A Clear Case for a Language-Based Experience for Infants and Toddlers
The article I have linked to above from the Education Week newsletter (February 5, 2013) titled “Students Must Learn More Words, Studies Say” focuses mainly on the issue that children who enter kindergarten with a small vocabulary don’t get taught enough words in the classroom to close the achievement gap for the Common Core State Standards for vocabulary. Children of poverty, who enter school knowing 10,000 fewer words than their peers from higher-income families, were discussed as being at a significant disadvantage during early literacy instruction in kindergarten because of this verbal gap. The issue of vocabulary deficiencies in children was made even more clear when the article referenced the landmark 2003 longitudinal study by Betty Hart and Todd R. Risley which found that by age 3, youngsters from well-to-do families have a working vocabulary of 1,116 words compared with 749 for children in working class families and 525 words for children on welfare.
Here is what a couple experts quoted in the article had to say about vocabulary:
1) “Vocabulary is the tip of the iceberg: Words reflect concepts and content that kids need to know. This whole common core (state standards) will fall on its face if kids are not getting the kind of instruction it will require.” –Susan B. Neuman, a professor of educational studies specializing in early-literacy development at the University of Michigan Ann Arbor.
2) Expanding students vocabulary is “the key to upward mobility.” –In an essay published in the Winter 2013 issue of City Journal, E.D. Hirsch Jr., founder of the Core Knowledge Foundation and a professor emeritus of education and humanities at the University of Virginia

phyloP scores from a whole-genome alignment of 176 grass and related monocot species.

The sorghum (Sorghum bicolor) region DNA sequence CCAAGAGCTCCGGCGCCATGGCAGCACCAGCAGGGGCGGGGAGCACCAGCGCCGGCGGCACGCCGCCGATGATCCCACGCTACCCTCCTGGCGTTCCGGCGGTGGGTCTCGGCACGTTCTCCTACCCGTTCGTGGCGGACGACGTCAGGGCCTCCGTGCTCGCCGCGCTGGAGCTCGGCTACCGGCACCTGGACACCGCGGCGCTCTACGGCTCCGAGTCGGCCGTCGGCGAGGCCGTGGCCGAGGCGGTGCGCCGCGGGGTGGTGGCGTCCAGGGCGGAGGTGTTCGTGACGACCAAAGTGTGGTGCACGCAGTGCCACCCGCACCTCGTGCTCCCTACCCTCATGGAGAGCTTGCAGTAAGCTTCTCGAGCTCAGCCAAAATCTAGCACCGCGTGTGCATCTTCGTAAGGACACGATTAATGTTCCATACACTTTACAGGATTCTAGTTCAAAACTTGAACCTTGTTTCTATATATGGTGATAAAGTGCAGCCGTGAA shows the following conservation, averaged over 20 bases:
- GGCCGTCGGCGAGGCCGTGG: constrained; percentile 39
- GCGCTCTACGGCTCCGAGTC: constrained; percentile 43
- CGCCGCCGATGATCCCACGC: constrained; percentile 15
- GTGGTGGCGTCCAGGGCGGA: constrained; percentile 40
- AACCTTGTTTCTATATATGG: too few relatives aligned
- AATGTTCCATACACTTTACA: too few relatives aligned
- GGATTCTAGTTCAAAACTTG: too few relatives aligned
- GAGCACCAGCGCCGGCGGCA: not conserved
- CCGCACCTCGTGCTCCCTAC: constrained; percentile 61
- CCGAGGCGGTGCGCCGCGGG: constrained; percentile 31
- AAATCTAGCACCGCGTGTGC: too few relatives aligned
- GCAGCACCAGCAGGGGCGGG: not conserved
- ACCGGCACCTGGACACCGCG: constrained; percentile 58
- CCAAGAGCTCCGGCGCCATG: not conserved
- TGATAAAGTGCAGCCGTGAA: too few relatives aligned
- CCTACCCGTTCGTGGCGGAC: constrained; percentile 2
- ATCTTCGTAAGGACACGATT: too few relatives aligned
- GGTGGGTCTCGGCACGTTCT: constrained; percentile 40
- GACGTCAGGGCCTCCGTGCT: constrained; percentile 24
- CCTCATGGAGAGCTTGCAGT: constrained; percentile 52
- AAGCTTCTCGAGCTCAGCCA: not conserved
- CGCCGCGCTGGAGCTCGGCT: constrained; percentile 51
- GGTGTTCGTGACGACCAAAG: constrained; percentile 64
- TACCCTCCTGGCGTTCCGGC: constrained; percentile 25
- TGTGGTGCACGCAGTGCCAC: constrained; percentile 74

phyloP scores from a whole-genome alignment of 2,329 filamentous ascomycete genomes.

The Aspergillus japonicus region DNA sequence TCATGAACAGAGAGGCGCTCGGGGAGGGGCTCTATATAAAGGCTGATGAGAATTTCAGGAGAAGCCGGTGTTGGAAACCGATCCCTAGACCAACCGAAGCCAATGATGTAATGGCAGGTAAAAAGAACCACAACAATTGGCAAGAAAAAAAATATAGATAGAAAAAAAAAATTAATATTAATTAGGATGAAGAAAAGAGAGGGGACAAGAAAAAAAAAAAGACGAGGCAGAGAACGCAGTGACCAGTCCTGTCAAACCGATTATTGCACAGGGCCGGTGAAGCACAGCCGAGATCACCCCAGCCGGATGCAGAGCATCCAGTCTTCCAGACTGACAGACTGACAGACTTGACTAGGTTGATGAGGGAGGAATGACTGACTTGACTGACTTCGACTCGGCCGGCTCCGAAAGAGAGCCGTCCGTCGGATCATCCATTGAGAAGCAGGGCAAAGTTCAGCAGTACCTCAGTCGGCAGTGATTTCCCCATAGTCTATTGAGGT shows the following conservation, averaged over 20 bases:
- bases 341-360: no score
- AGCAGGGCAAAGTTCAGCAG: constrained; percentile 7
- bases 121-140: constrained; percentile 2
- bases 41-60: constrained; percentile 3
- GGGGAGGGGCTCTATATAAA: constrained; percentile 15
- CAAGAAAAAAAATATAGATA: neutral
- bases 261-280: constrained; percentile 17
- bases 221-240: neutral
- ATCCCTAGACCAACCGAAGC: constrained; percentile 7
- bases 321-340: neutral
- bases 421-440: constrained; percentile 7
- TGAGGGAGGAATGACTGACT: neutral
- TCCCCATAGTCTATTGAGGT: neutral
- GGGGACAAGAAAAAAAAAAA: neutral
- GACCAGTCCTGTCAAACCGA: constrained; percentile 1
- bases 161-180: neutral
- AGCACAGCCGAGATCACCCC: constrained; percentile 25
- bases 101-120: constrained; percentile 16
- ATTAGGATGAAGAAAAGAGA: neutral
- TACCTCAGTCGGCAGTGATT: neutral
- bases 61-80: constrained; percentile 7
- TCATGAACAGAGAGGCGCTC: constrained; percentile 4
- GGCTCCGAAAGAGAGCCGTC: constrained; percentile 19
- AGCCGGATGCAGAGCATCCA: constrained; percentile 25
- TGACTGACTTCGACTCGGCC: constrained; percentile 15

The article goes on to say that the consensus among researchers and educators has been that students must close such vocabulary gaps to succeed academically and deal with rigorous content. The problem is: there isn’t enough time in a day to teach vocabulary to a child from a poor neighborhood who arrives to kindergarten with 10,000 fewer words than the kids from high-income families. No matter how fabulous a school’s curriculum or a state’s core standards are, how qualified a teacher is, no matter how willing and motivated a child is, there simply is not enough time in a kindergarten year to make up the vocabulary deficit that these children have, especially while also working to meet the standards for math, science, history, physical development and health, art and music.
The Operation Ready By 3 (ORB3) Infant-Toddler Curriculum that I have developed offers a fun, practical, inexpensive, immediate solution: give children the language skills and vocabulary that they can and should develop from 0-36 months! Why wait until kindergarten to start addressing the vocabulary deficit? The only real solution is to give 0-36 month old children from poor and working class families what children from wealthier families get: words, words and more words. Waiting until kindergarten or even Pre-K or preschool is simply too late, since there are so many other skills to acquire from 3-5 with regard to pre-literacy and pre-academic skills. The task for all of us should be to come up with real solutions for the 0-36 month old crowd, who aren’t (or shouldn’t be) focusing on pre-literacy or pre-academic skills anyway and should be focusing on talking, listening and doing fun activities that are language-based.